Luke 11:1, One day Jesus was praying in a certain place. When he finished, one of his disciples said to him, “Lord, teach us to pray…”
Have you ever felt frustrated or unsure about how or what to pray?
You’re not alone! Even Jesus’ original disciples needed to learn how to pray!
Be encouraged! Most of us need to learn how to pray confidently and effectively!
We encourage people to start with “The Lord’s Prayer” as an outline for building a prayer life. (On this page, You can download a copy of “The Lord’s Prayer” as a prayer outline.)
We also know that prayer is often more easily “caught” than “taught.”
We encourage you to attend our prayer meetings to be in an environment of prayer.
Find your “posture” in prayer.
Extended periods of time kneeling doesn’t work for everyone. If standing works better for you, stand; if walking helps you focus, walk. Find a posture that works for you.
Pray with intensity!
Don’t pray passively—pray actively!
Use a prayer outline, prayer list, background music, or anything else that helps you stay focused in prayer.
Pray in faith.
Pray knowing that God is intently listening.
Pray the Word.
Keep a list of God’s promises that you can pray in faith.
Luke 18:1, Then Jesus told his disciples a parable to show them that they should always pray and not give up.
Set aside a time to pray and spend time with Jesus everyday. Don’t give up!
For those of you that want to participate in the 21 Days of Prayer and Fasting, but may be a little intimidated by the fasting aspect, here are some options that you may consider:
For those of you that want to participate in Prayer and Fasting, but may be a little intimidated by the fasting aspect, here are some options that you may consider:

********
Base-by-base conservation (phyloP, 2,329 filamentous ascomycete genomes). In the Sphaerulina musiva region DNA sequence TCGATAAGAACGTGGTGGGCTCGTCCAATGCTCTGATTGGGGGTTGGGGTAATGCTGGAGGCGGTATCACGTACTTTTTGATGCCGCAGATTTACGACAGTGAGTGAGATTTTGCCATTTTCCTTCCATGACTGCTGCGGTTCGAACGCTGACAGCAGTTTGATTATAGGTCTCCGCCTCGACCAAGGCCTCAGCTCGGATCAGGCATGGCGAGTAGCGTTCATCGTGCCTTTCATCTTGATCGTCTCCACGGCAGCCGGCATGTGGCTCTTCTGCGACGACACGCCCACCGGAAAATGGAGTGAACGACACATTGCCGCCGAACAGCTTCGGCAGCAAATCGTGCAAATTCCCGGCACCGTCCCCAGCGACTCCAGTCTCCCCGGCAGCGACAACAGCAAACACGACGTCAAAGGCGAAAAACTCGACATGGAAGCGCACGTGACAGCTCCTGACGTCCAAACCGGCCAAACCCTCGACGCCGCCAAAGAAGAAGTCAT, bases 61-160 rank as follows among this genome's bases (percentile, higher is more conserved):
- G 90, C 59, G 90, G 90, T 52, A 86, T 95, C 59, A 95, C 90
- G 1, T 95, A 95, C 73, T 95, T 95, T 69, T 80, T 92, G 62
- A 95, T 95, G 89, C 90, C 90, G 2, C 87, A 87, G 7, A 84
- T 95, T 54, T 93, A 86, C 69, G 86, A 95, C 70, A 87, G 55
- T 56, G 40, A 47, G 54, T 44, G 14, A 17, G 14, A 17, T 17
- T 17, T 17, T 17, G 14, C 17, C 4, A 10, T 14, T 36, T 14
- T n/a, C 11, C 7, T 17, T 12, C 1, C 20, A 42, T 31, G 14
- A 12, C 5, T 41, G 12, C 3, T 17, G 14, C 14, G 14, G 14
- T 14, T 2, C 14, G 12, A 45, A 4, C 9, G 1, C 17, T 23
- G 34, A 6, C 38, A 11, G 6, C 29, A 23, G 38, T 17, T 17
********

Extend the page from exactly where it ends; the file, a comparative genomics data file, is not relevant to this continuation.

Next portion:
This fast calls for drinking only liquids, typically water with light juices as an option.
This type of fast involves removing certain elements from your diet. One example of a selective fast is the Daniel Fast, during which you remove meat, sweets, or bread from your diet and consume water and juice for fluids and fruits and vegetables for food.
This fast is sometimes called the Jewish Fast and involves abstaining from eating any type of food in the morning and afternoon. This can either correlate to specific times of the day, such as 6:00 am to 3:00 pm, or from sunup to sundown.
This fast is common for those who do not have much experience fasting food, who have health issues that prevent them from fasting food, or who wish to refocus certain areas of their life that are out of balance. For instance, someone might select to abstain from using social media or watching television for the duration of the fast, and then choose to carefully bring that element back into their life in an orderly fashion at the conclusion of the fast.